Anissa Cheeks & Joey Pacheco
Process of Tattooing
- Paperwork & payment: Valid identification for proof of age.
- Tattoo chair: If you are shy and don't want others to watch, you can request a private room.
- Clean shave: The area for your tattoo will be cleaned with rubbing alcohol. Then any hair will be removed from the area by shaving it with a new disposable razor.
- Applying the stencil: Artist uses a thermal-fax to make their stencils, then after using soap, water, or stick deodorant to moisten the skin, the design for your future tattoo will transfer on your skin.
- Starting the tattoo: Ointment will be placed over your transfer design and then the artist starts lining your tattoo with the needle and ink. After the lining comes shading and coloring.
- The finished tattoo: Your artist may take a picture of your tattoo for their portfolio. They'll clean it up, and sometimes even apply a hot towel to it.
- Bandaging: A protective layer of ointment will be applied to the tattoo to prevent bacteria that can cause infection. Then a bandage will be applied and will be taped up to make sure it is secure.
- A tattoo is essentially a series of punctures that insert dye into different levels of the skin.
- One potential risk is a bacterial infection at the tattoo site. Symptoms are redness, warmth and a pus-like drainage.
- You may also have a reaction to the tattoo, when bumps called granulomas or excessive scarring may appear.
- If the equipment used was contaminated with infected blood, you can catch bloodborne diseases like tetanus, hepatitis B and hepatitis C.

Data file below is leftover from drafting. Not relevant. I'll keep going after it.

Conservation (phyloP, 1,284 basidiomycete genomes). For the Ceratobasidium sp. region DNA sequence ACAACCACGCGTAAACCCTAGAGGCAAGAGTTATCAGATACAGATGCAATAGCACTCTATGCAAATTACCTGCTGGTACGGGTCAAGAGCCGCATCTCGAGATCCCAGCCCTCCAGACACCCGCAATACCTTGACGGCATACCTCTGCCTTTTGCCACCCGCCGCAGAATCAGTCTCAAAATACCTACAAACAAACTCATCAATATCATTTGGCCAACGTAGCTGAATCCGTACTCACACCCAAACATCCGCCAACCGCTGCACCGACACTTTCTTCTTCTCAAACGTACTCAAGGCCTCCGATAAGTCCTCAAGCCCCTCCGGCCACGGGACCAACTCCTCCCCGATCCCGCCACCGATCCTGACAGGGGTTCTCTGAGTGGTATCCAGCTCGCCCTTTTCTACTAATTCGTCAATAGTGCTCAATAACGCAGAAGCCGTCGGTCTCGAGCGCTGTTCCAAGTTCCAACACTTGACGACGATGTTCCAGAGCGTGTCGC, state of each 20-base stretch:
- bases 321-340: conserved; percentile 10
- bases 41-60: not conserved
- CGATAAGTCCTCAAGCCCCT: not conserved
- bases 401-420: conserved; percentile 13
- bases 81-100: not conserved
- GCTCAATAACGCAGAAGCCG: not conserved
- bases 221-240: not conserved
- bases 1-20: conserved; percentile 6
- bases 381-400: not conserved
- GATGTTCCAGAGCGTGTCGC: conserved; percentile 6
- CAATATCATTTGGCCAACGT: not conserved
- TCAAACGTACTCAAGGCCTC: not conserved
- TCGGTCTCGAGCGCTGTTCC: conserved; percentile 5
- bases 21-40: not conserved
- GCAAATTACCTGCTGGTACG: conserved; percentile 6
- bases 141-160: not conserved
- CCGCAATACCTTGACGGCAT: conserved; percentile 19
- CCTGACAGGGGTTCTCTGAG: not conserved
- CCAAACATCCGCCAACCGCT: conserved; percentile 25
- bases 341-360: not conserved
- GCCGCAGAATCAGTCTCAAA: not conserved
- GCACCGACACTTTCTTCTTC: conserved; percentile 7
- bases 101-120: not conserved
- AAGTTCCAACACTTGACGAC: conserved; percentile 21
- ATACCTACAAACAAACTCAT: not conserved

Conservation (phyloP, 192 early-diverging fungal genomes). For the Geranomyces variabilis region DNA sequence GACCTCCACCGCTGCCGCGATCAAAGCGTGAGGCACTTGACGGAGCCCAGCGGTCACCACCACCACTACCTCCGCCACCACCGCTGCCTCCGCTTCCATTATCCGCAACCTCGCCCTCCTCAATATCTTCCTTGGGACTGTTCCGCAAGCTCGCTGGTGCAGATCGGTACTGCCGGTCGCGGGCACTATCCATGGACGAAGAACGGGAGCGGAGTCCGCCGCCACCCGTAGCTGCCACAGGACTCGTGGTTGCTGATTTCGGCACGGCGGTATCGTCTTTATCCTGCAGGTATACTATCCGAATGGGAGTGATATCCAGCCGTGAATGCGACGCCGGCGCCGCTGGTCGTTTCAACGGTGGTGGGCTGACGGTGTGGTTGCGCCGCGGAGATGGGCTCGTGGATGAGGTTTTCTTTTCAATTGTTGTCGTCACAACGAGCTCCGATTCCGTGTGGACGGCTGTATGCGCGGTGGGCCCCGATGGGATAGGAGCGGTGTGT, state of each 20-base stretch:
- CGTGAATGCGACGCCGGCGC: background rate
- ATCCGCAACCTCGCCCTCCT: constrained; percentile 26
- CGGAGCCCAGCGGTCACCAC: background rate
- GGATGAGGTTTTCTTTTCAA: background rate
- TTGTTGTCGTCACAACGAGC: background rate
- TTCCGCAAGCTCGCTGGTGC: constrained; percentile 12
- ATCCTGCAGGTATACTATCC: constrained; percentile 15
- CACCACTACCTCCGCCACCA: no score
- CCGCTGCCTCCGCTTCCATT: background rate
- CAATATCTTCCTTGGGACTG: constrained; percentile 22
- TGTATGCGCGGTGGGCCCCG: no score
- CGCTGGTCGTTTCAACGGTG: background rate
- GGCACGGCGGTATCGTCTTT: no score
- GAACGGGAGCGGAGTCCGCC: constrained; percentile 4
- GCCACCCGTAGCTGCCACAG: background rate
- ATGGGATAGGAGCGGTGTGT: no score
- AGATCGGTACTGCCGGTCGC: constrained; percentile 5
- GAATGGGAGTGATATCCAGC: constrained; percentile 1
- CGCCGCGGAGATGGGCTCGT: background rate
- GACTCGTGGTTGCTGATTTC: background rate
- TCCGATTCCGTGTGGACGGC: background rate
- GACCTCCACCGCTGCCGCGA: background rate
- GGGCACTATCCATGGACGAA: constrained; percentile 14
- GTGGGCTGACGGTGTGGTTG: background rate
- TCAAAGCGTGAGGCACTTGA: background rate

- Might cause swelling or burning in the affected areas during MRI exams. Tattoo pigments can interfere with the quality of the image.
Future Aesthetic Consequences
- Pregnancy can cause the tattoo to get bigger and it can either go back after the woman gives birth, or get a little mushy looking, like it has been out in the sun. Stretch marks are not good for a tattoo, it can make it bumpy.
- Aging can't be changed about the entire process, tattoos will age along with your skin, plain and simple.
- Exposure to sun and tanning are what will damage and age a tattoo the most over time.
What Do Tattoos Do To The Skin?
When getting a tattoo, the machine moves the needle up and down to puncture the skin between 50 and 3,000 times per minute. The needle penetrates the skin by a millimeter and enters a drop of ink into the skin with each puncture. When you look at a tattoo, you see the ink through the epidermis (outer layer of skin.) The ink is actually in the dermis, (second layer of the skin.) The cells of the dermis are much more stable than the cells of the epidermis, so the tattoo's ink stays in place, without fading for a person's entire life.